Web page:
Tuesday, February 10, 2009

Sometimes, you just wanna wear feathers

My mom made most of my clothes when I was growing up. Well, many of them were originally made for my older sisters, but I ended up with them. That, however, is beside the point. The point is that when I would go to the fabric store to pick out my new skirts, dresses, etc., I almost always tried to find the fabric that was most similar to the picture on the front of the pattern envelope. Times have changed. Now I get an idea of what I want to make, think trough the patterns I have, and find the one that is closest to the basic shape I want. Wrong style of sleeves? No problem. I find a sleeve from another pattern and swap that in, until the finished product is what I want—which often has little relation to the picture on the front of any of the pattern envelopes. This is more or less what I mean by the tag “fun with patterns”. And this blog entry is going to show how I turned patterns for two evening gowns into one nightgown set.

For the second year in a row, I was fortunate enough to be voted as a calendar girl by the forums on a local website I frequent. No, not gonna provide a link…those of you who already know me from there don’t need the link, and since it’s not a sewing/craft/making stuff sort of forum, probably anyone else reading this wouldn’t really be interested in the site. Anyway, I chose February as my month, and decided to do something Valentine’s-y. Being a bitter old maid, I generally avoid such things, but I decided it would be good for me. Builds character. Besides, I’d been wanting an excuse to make a beautiful flowy negligee like in old movies.

For the actual nightgown, I decided something with a sweetheart neckline would be appropriately Valentine’s-ish. I remembered a pattern I had used for a previous Halloween costume. It’s a modern re-interpretation of a vintage pattern:

However, I’m more comfortable when wearing sleeves. So the sleeveless model wouldn’t do, but when worn with the robe I wanted, the rather full sleeves wouldn’t do, either. Another dress pattern I have come to love has sleeves that are basically a thin band—enough to make me feel covered, but not particularly noticeable or distracting from the general look:
Because this is just a nightgown, I decided it really wasn’t necessary to line it (the original dress pattern is fully lined). This did make it a little tricky doing the neckline. I ended up stitching a line at each of the corners, clipping, folding over the seam allowance, and stitching it down. Also, I wasn’t sure whether I would need a zipper. The original pattern has a back zip, and the zipper is definitely necessary in the previous dress I had made. However, I was making this gown in tricot, which has more stretch than the satin I had used before. If I did need a zipper, I wanted it on the left side, not the back. Fortunately, after stitching the right side and basting the left, I found that I could easily pull it on. No zip necessary!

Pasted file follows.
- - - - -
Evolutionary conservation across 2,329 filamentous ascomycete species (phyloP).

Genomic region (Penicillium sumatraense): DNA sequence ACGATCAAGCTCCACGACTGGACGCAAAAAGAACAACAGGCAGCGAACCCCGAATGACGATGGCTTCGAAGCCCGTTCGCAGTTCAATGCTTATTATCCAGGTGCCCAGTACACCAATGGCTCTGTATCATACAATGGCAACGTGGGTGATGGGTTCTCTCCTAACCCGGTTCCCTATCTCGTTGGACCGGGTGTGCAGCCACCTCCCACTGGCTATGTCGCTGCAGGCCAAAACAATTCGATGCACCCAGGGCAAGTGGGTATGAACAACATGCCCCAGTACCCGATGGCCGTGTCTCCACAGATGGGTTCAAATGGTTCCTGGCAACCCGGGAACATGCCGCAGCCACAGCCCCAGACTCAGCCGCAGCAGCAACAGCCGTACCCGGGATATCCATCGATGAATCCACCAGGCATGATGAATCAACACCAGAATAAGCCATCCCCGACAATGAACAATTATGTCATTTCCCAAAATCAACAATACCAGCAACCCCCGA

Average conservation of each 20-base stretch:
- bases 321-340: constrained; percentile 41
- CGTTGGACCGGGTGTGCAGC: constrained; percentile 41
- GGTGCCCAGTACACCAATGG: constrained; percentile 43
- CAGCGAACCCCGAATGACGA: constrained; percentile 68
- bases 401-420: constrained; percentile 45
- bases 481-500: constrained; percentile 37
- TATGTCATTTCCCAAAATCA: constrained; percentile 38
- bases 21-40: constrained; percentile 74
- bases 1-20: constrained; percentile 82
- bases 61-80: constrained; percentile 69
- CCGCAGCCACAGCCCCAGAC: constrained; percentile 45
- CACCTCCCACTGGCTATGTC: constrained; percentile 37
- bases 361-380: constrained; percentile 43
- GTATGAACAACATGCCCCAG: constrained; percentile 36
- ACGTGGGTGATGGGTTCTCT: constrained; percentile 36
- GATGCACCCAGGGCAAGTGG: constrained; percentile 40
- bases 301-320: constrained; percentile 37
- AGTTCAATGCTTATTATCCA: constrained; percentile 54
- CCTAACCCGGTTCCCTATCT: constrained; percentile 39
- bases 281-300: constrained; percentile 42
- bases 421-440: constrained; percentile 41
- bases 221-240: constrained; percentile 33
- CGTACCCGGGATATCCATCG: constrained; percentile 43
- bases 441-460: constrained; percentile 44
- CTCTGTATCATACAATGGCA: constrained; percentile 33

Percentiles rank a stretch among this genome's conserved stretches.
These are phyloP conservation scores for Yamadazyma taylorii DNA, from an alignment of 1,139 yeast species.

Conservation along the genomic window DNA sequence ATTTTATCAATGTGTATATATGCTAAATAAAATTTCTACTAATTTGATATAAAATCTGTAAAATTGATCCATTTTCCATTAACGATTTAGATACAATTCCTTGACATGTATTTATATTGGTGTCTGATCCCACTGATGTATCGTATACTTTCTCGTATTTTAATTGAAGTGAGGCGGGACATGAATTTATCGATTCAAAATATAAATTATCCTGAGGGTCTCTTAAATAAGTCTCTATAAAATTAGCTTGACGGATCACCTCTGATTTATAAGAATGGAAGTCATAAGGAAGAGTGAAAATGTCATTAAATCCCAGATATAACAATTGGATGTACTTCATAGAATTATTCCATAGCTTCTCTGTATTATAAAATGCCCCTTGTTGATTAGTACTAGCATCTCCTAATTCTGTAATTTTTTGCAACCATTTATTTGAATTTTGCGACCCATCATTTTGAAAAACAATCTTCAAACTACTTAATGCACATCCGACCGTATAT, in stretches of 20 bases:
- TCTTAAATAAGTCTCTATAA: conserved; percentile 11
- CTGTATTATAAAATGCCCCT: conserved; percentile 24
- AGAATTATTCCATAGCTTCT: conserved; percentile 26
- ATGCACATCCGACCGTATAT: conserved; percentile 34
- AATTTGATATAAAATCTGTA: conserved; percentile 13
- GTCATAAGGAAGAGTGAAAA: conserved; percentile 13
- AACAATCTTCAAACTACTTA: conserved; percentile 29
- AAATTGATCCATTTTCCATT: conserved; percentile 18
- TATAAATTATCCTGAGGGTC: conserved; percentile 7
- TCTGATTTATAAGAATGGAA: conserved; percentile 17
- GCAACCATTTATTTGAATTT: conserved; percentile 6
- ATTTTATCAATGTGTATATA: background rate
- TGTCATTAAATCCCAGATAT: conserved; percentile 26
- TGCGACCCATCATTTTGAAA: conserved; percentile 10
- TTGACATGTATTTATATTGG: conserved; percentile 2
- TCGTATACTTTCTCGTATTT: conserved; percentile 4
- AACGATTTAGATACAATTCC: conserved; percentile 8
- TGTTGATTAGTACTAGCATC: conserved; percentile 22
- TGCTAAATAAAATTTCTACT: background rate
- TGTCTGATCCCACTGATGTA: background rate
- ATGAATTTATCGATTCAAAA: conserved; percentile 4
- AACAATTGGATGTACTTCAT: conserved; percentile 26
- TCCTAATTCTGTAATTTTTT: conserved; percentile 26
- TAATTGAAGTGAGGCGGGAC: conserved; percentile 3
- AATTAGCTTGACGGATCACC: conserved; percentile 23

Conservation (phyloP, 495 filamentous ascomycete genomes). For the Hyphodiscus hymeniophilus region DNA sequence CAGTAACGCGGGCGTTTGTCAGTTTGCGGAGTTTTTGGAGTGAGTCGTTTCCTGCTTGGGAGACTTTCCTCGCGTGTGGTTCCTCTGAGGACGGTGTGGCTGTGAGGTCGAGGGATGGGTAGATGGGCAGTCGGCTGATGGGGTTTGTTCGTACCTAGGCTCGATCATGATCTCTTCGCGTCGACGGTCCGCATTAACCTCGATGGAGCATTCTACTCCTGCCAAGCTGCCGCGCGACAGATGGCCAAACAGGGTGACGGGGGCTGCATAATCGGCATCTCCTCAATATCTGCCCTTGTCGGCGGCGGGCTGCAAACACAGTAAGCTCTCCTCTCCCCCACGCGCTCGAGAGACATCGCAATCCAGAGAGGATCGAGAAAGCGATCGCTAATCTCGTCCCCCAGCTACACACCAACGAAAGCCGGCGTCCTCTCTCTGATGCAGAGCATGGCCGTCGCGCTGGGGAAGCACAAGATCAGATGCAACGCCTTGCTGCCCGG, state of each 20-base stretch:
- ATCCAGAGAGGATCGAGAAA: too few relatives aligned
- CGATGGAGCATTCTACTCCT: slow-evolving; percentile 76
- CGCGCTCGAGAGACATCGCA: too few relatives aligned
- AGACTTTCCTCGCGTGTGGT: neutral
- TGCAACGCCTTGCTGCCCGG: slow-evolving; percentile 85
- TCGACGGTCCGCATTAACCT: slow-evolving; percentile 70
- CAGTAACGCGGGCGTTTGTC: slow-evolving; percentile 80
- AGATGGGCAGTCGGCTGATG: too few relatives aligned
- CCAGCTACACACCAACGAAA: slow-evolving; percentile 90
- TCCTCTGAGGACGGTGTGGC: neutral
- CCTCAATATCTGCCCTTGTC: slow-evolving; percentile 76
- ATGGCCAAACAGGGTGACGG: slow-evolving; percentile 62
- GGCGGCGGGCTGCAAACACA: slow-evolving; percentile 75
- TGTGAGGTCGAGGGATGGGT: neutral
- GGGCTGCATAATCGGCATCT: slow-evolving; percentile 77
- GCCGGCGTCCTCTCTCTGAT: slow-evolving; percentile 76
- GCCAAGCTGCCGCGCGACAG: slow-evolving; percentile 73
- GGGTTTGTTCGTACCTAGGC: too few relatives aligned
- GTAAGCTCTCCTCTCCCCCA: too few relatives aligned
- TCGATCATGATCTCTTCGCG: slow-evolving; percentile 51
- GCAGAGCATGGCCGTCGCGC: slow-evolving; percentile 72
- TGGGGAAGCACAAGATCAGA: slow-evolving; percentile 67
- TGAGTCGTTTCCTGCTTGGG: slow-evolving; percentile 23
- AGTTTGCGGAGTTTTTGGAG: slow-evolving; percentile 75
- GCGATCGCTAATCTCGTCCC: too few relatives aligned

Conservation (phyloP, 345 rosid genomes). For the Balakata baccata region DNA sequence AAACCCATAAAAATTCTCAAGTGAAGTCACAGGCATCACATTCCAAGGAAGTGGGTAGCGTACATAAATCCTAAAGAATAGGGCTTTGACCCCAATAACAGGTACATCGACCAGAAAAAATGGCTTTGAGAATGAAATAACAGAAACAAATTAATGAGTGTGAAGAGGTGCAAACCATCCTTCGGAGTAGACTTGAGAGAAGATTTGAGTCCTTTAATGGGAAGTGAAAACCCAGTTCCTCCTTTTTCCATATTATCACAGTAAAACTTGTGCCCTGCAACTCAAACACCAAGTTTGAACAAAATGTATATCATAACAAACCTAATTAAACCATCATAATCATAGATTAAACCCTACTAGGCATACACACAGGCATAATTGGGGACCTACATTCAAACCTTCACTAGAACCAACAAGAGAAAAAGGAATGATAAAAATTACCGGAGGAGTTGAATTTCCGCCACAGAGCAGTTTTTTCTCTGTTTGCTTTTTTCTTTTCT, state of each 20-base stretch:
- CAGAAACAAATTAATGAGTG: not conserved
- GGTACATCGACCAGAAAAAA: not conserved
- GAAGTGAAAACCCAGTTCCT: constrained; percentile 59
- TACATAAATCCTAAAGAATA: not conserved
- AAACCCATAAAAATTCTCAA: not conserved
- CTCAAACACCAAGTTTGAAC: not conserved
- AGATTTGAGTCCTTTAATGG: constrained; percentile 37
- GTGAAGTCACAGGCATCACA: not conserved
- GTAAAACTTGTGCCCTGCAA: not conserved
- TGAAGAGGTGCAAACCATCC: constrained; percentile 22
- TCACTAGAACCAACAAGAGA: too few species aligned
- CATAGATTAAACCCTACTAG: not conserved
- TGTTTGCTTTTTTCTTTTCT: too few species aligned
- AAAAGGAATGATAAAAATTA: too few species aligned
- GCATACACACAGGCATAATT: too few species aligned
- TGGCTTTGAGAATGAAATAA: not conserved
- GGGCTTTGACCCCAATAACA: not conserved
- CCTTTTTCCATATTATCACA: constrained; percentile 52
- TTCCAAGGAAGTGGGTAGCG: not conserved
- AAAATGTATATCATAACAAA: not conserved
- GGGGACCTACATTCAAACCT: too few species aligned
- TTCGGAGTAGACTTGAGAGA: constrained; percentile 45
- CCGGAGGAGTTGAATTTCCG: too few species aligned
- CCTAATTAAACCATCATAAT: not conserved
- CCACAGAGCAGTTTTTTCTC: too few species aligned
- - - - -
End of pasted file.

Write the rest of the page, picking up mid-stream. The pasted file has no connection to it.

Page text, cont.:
For the robe, I used a pattern that I have had for several years, but have never yet used for the project for which it was purchased:
I also used tricot for the robe, but a very sheer pink tricot. Because of the sheerness, I used French seams throughout. The pattern calls for lining the bodice, but I didn’t. Other than that, I didn’t alter this pattern. However, after I finished sewing it, the real fun began! What is a classic flowy negligee if it isn’t dripping with feathers? I bought a few marabou boas from a local craft store…and then started puzzling over the best way to attach them to the edges. I wanted the feathers on the ends of the sleeves and the hem of the robe. I definitely did NOT want to stitch them on by hand. Finally, I thought of Liquid Stitch. I carefully applied the adhesive a few inches at a time, then pressed the boa in place with my fingers. It did get a little sticky, but was faster and easier than whipstitching it would have been! I found that half a boa was needed for each sleeve. For the bottom of the robe (which has a train), I used two boas. Because the bottom of the robe curves up into the front without a clear demarcation, I started at the center back and just glued until I ran out of boa. This way, I could be sure that the feathers would end at the same point on both sides.

To finish off the look, I needed appropriate footwear. A quick trip to a discount shoe store netted me a pair of cheap heels that needed only a little alteration. I cut the bows off the toes, then covered the whole toe-band in more marabou. This time I used a hot glue gun (and, yes, got more feathers stuck to my fingers).
The robe and the slippers are definitely costume items, rather than being particularly useful. However, the nightgown has earned its spot in my sleepwear collection!
Photo by Miriam Latour